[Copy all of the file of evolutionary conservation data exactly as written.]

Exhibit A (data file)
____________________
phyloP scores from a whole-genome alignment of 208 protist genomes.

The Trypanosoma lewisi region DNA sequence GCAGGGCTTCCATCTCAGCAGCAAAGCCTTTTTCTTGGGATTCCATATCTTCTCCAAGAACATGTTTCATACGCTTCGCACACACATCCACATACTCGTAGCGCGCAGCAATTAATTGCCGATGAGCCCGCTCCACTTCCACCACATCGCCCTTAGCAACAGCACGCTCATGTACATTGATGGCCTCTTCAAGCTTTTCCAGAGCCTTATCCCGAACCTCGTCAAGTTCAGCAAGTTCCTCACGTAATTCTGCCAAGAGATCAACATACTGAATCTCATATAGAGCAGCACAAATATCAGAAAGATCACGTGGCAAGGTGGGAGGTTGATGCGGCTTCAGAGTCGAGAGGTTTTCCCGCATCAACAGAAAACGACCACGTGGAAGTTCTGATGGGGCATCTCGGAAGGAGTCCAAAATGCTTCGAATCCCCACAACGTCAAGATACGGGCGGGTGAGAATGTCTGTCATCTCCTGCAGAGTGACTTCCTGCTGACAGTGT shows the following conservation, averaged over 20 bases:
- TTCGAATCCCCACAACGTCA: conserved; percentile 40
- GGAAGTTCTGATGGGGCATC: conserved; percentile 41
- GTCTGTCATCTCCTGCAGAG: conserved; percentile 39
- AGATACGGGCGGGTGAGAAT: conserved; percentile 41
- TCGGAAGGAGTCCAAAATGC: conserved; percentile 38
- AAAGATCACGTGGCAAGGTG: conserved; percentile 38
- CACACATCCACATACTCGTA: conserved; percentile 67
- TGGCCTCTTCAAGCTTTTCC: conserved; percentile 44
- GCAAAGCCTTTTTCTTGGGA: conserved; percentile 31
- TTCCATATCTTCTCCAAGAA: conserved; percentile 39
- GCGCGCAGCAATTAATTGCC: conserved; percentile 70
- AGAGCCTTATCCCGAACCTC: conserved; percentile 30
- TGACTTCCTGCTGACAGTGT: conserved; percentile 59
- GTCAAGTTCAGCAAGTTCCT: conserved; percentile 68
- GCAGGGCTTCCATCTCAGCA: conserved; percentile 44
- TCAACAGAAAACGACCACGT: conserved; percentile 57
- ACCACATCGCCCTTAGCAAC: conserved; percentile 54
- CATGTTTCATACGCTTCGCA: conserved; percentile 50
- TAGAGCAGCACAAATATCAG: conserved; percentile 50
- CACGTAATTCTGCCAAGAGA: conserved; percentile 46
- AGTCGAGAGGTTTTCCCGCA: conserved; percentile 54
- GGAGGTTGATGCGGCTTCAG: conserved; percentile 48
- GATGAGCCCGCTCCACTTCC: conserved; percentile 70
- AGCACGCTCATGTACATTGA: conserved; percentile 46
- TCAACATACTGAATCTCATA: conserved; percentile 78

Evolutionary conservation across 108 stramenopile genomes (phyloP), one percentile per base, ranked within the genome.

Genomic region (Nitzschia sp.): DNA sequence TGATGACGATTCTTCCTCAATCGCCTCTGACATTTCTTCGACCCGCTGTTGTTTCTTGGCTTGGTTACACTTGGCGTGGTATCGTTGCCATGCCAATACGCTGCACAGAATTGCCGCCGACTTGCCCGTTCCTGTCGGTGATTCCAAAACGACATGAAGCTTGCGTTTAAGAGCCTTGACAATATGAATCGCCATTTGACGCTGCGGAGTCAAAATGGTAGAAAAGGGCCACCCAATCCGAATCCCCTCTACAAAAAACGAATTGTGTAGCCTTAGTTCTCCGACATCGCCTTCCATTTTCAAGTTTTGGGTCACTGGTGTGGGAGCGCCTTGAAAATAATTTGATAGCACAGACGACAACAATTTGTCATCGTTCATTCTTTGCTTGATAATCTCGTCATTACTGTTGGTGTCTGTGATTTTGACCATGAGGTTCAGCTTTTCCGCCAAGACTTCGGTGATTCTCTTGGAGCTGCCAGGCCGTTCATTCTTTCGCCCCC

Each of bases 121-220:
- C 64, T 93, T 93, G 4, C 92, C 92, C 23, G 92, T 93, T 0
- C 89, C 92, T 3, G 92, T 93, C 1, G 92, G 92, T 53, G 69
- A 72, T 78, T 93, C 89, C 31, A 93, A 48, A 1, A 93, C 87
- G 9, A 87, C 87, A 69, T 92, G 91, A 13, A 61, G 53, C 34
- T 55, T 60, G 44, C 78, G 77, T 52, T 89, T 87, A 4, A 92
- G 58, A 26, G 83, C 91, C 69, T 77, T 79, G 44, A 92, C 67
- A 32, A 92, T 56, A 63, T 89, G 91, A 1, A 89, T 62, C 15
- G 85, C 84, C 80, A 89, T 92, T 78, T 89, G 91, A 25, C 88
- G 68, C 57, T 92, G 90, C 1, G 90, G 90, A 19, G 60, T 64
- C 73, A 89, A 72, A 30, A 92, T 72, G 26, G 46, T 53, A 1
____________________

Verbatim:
phyloP scores from a whole-genome alignment of 208 protist genomes.

The Trypanosoma lewisi region DNA sequence GCAGGGCTTCCATCTCAGCAGCAAAGCCTTTTTCTTGGGATTCCATATCTTCTCCAAGAACATGTTTCATACGCTTCGCACACACATCCACATACTCGTAGCGCGCAGCAATTAATTGCCGATGAGCCCGCTCCACTTCCACCACATCGCCCTTAGCAACAGCACGCTCATGTACATTGATGGCCTCTTCAAGCTTTTCCAGAGCCTTATCCCGAACCTCGTCAAGTTCAGCAAGTTCCTCACGTAATTCTGCCAAGAGATCAACATACTGAATCTCATATAGAGCAGCACAAATATCAGAAAGATCACGTGGCAAGGTGGGAGGTTGATGCGGCTTCAGAGTCGAGAGGTTTTCCCGCATCAACAGAAAACGACCACGTGGAAGTTCTGATGGGGCATCTCGGAAGGAGTCCAAAATGCTTCGAATCCCCACAACGTCAAGATACGGGCGGGTGAGAATGTCTGTCATCTCCTGCAGAGTGACTTCCTGCTGACAGTGT shows the following conservation, averaged over 20 bases:
- TTCGAATCCCCACAACGTCA: conserved; percentile 40
- GGAAGTTCTGATGGGGCATC: conserved; percentile 41
- GTCTGTCATCTCCTGCAGAG: conserved; percentile 39
- AGATACGGGCGGGTGAGAAT: conserved; percentile 41
- TCGGAAGGAGTCCAAAATGC: conserved; percentile 38
- AAAGATCACGTGGCAAGGTG: conserved; percentile 38
- CACACATCCACATACTCGTA: conserved; percentile 67
- TGGCCTCTTCAAGCTTTTCC: conserved; percentile 44
- GCAAAGCCTTTTTCTTGGGA: conserved; percentile 31
- TTCCATATCTTCTCCAAGAA: conserved; percentile 39
- GCGCGCAGCAATTAATTGCC: conserved; percentile 70
- AGAGCCTTATCCCGAACCTC: conserved; percentile 30
- TGACTTCCTGCTGACAGTGT: conserved; percentile 59
- GTCAAGTTCAGCAAGTTCCT: conserved; percentile 68
- GCAGGGCTTCCATCTCAGCA: conserved; percentile 44
- TCAACAGAAAACGACCACGT: conserved; percentile 57
- ACCACATCGCCCTTAGCAAC: conserved; percentile 54
- CATGTTTCATACGCTTCGCA: conserved; percentile 50
- TAGAGCAGCACAAATATCAG: conserved; percentile 50
- CACGTAATTCTGCCAAGAGA: conserved; percentile 46
- AGTCGAGAGGTTTTCCCGCA: conserved; percentile 54
- GGAGGTTGATGCGGCTTCAG: conserved; percentile 48
- GATGAGCCCGCTCCACTTCC: conserved; percentile 70
- AGCACGCTCATGTACATTGA: conserved; percentile 46
- TCAACATACTGAATCTCATA: conserved; percentile 78

Evolutionary conservation across 108 stramenopile genomes (phyloP), one percentile per base, ranked within the genome.

Genomic region (Nitzschia sp.): DNA sequence TGATGACGATTCTTCCTCAATCGCCTCTGACATTTCTTCGACCCGCTGTTGTTTCTTGGCTTGGTTACACTTGGCGTGGTATCGTTGCCATGCCAATACGCTGCACAGAATTGCCGCCGACTTGCCCGTTCCTGTCGGTGATTCCAAAACGACATGAAGCTTGCGTTTAAGAGCCTTGACAATATGAATCGCCATTTGACGCTGCGGAGTCAAAATGGTAGAAAAGGGCCACCCAATCCGAATCCCCTCTACAAAAAACGAATTGTGTAGCCTTAGTTCTCCGACATCGCCTTCCATTTTCAAGTTTTGGGTCACTGGTGTGGGAGCGCCTTGAAAATAATTTGATAGCACAGACGACAACAATTTGTCATCGTTCATTCTTTGCTTGATAATCTCGTCATTACTGTTGGTGTCTGTGATTTTGACCATGAGGTTCAGCTTTTCCGCCAAGACTTCGGTGATTCTCTTGGAGCTGCCAGGCCGTTCATTCTTTCGCCCCC

Each of bases 121-220:
- C 64, T 93, T 93, G 4, C 92, C 92, C 23, G 92, T 93, T 0
- C 89, C 92, T 3, G 92, T 93, C 1, G 92, G 92, T 53, G 69
- A 72, T 78, T 93, C 89, C 31, A 93, A 48, A 1, A 93, C 87
- G 9, A 87, C 87, A 69, T 92, G 91, A 13, A 61, G 53, C 34
- T 55, T 60, G 44, C 78, G 77, T 52, T 89, T 87, A 4, A 92
- G 58, A 26, G 83, C 91, C 69, T 77, T 79, G 44, A 92, C 67
- A 32, A 92, T 56, A 63, T 89, G 91, A 1, A 89, T 62, C 15
- G 85, C 84, C 80, A 89, T 92, T 78, T 89, G 91, A 25, C 88
- G 68, C 57, T 92, G 90, C 1, G 90, G 90, A 19, G 60, T 64
- C 73, A 89, A 72, A 30, A 92, T 72, G 26, G 46, T 53, A 1